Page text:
Tuesday, September 24, 2013 (Last Updated: 09/25/2013)
Ayal A. Aizer, M.D., from Harvard University in Boston, and colleagues utilized data from the Surveillance, Epidemiology and End Results program to identify 1,260,898 patients diagnosed with lung, colorectal, breast, pancreatic, prostate, liver/intrahepatic bile duct, non-Hodgkin's lymphoma, head/neck, ovarian, or esophageal cancer (2004 through 2008).
The researchers found that married patients were less likely to present with metastatic disease (adjusted odds ratio, 0.83), more likely to receive definitive therapy (adjusted odds ratio, 1.53), and less likely to die as a result of their cancer (adjusted hazard ratio, 0.80), compared to unmarried patients, after adjusting for demographics, stage, and treatment. Analysis of each individual cancer showed similar significant associations for all end points. For all outcomes, the benefit associated with marriage was greater in males than females. The survival benefit associated with marriage was larger than the published survival benefit of chemotherapy for prostate, breast, colorectal, esophageal, and head/neck cancers.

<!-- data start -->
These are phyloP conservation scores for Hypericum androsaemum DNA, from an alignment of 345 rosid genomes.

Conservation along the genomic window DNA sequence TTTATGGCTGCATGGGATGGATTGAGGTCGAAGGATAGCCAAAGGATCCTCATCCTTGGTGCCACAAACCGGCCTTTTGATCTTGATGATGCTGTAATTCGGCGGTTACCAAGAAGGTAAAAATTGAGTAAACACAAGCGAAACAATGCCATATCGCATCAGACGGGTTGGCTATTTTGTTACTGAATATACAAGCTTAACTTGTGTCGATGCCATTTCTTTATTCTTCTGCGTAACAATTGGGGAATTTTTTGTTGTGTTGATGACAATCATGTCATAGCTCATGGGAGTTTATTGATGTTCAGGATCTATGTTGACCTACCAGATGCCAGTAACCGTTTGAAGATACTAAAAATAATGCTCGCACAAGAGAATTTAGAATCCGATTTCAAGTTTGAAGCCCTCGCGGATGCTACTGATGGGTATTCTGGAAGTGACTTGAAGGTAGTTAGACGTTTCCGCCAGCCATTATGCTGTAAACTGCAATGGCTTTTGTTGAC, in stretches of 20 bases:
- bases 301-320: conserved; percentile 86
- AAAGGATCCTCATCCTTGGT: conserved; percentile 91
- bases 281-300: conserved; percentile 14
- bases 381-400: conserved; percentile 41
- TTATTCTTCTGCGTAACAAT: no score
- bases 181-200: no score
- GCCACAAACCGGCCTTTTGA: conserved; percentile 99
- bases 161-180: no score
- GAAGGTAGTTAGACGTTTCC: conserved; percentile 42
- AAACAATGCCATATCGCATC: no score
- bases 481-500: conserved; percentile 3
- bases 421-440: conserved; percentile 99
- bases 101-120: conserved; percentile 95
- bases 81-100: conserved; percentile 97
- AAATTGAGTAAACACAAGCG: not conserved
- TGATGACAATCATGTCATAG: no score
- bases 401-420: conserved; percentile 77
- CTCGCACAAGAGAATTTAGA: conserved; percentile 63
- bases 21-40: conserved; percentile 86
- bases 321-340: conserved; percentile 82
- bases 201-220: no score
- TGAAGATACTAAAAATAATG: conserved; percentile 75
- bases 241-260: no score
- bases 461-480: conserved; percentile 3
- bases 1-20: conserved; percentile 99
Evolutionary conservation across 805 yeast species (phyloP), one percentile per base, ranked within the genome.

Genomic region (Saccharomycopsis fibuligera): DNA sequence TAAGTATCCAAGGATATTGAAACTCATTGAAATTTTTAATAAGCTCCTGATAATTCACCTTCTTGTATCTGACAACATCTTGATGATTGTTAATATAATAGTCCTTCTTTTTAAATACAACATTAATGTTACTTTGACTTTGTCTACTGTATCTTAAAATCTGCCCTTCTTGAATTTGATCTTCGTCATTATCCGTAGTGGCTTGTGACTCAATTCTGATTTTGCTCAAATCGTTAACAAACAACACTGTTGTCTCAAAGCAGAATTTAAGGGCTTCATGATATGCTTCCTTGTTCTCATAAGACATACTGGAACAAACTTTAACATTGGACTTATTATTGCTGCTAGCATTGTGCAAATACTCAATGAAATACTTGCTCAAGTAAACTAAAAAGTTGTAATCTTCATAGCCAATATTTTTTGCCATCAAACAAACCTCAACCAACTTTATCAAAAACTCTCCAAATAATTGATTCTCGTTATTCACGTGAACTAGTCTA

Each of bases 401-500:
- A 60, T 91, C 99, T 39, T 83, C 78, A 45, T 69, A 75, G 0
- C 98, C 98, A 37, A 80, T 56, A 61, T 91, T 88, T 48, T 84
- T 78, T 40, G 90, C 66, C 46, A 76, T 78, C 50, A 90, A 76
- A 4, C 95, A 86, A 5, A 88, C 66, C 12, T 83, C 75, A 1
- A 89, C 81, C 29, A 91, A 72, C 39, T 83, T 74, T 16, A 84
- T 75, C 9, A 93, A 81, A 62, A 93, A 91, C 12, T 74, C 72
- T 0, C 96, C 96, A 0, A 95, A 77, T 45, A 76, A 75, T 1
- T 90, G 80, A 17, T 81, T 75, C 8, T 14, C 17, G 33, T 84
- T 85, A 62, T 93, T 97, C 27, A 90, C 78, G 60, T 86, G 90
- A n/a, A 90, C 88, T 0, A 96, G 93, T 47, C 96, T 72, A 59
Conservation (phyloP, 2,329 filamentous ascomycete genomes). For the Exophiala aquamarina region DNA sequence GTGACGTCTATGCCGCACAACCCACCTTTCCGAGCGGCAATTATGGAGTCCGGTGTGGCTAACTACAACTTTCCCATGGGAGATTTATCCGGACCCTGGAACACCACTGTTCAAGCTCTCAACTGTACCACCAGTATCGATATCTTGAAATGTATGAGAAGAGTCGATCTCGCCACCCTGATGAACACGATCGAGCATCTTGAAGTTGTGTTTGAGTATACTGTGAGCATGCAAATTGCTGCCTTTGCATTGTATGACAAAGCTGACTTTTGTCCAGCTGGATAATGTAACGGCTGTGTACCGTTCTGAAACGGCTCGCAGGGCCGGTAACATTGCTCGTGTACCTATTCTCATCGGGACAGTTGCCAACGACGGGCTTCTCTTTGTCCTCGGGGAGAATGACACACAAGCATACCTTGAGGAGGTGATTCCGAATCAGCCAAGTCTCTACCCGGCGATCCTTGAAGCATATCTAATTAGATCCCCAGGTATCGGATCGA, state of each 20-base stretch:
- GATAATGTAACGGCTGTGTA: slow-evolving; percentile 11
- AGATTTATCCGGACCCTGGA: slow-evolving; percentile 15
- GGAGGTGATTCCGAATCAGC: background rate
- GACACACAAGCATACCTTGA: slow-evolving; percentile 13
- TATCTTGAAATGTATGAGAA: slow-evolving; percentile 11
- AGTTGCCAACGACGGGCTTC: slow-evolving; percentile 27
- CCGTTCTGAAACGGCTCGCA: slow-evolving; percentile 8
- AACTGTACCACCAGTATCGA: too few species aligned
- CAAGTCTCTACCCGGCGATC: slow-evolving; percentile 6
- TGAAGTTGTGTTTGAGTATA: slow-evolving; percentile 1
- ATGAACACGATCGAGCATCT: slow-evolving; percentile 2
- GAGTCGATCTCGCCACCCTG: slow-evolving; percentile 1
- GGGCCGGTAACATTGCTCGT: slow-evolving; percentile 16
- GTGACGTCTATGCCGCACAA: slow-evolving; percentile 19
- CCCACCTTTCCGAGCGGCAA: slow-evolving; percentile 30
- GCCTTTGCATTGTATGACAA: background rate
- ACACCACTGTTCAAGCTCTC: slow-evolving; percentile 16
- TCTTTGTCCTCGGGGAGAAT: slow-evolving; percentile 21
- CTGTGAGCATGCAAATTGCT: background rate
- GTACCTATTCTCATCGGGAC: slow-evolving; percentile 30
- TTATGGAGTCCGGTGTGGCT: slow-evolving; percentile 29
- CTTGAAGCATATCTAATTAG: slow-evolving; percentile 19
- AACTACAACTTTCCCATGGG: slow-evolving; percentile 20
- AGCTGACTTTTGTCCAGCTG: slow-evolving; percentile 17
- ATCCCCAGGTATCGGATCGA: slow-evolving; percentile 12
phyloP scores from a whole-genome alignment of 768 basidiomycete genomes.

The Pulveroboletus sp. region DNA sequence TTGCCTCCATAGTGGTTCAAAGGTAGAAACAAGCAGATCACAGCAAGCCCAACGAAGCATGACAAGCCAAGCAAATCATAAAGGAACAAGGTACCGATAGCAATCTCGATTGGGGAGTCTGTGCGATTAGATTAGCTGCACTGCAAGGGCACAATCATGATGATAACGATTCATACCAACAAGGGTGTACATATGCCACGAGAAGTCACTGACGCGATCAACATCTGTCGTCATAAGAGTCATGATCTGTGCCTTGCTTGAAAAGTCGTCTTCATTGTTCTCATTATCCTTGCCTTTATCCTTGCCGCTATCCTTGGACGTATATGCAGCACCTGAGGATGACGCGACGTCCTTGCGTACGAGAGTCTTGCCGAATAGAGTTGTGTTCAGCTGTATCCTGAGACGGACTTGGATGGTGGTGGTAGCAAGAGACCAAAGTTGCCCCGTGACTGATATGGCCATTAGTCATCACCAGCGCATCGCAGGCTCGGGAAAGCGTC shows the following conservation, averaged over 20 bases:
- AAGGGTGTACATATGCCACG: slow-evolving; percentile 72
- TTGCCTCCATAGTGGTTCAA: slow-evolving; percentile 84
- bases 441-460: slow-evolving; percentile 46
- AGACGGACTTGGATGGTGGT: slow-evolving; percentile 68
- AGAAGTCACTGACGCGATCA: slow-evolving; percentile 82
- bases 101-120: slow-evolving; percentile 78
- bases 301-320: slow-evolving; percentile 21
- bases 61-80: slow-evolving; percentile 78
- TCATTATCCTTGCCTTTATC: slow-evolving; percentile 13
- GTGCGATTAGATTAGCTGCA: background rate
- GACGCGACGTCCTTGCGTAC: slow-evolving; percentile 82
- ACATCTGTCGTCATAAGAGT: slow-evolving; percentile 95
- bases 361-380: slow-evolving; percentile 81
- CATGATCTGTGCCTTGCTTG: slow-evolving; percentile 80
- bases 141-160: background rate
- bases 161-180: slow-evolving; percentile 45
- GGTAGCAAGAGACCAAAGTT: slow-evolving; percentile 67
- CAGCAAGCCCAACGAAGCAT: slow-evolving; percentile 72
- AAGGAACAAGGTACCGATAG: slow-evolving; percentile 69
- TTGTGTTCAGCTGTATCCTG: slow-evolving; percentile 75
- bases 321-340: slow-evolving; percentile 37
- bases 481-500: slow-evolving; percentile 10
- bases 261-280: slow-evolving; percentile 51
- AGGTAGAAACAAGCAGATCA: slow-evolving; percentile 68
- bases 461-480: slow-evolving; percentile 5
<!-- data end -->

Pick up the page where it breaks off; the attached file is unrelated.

"This study highlights the potentially significant impact that social support can have on cancer detection, treatment, and survival," the authors write.
One author disclosed financial ties to the pharmaceutical and biotechnology industries.
Hematology & Oncology
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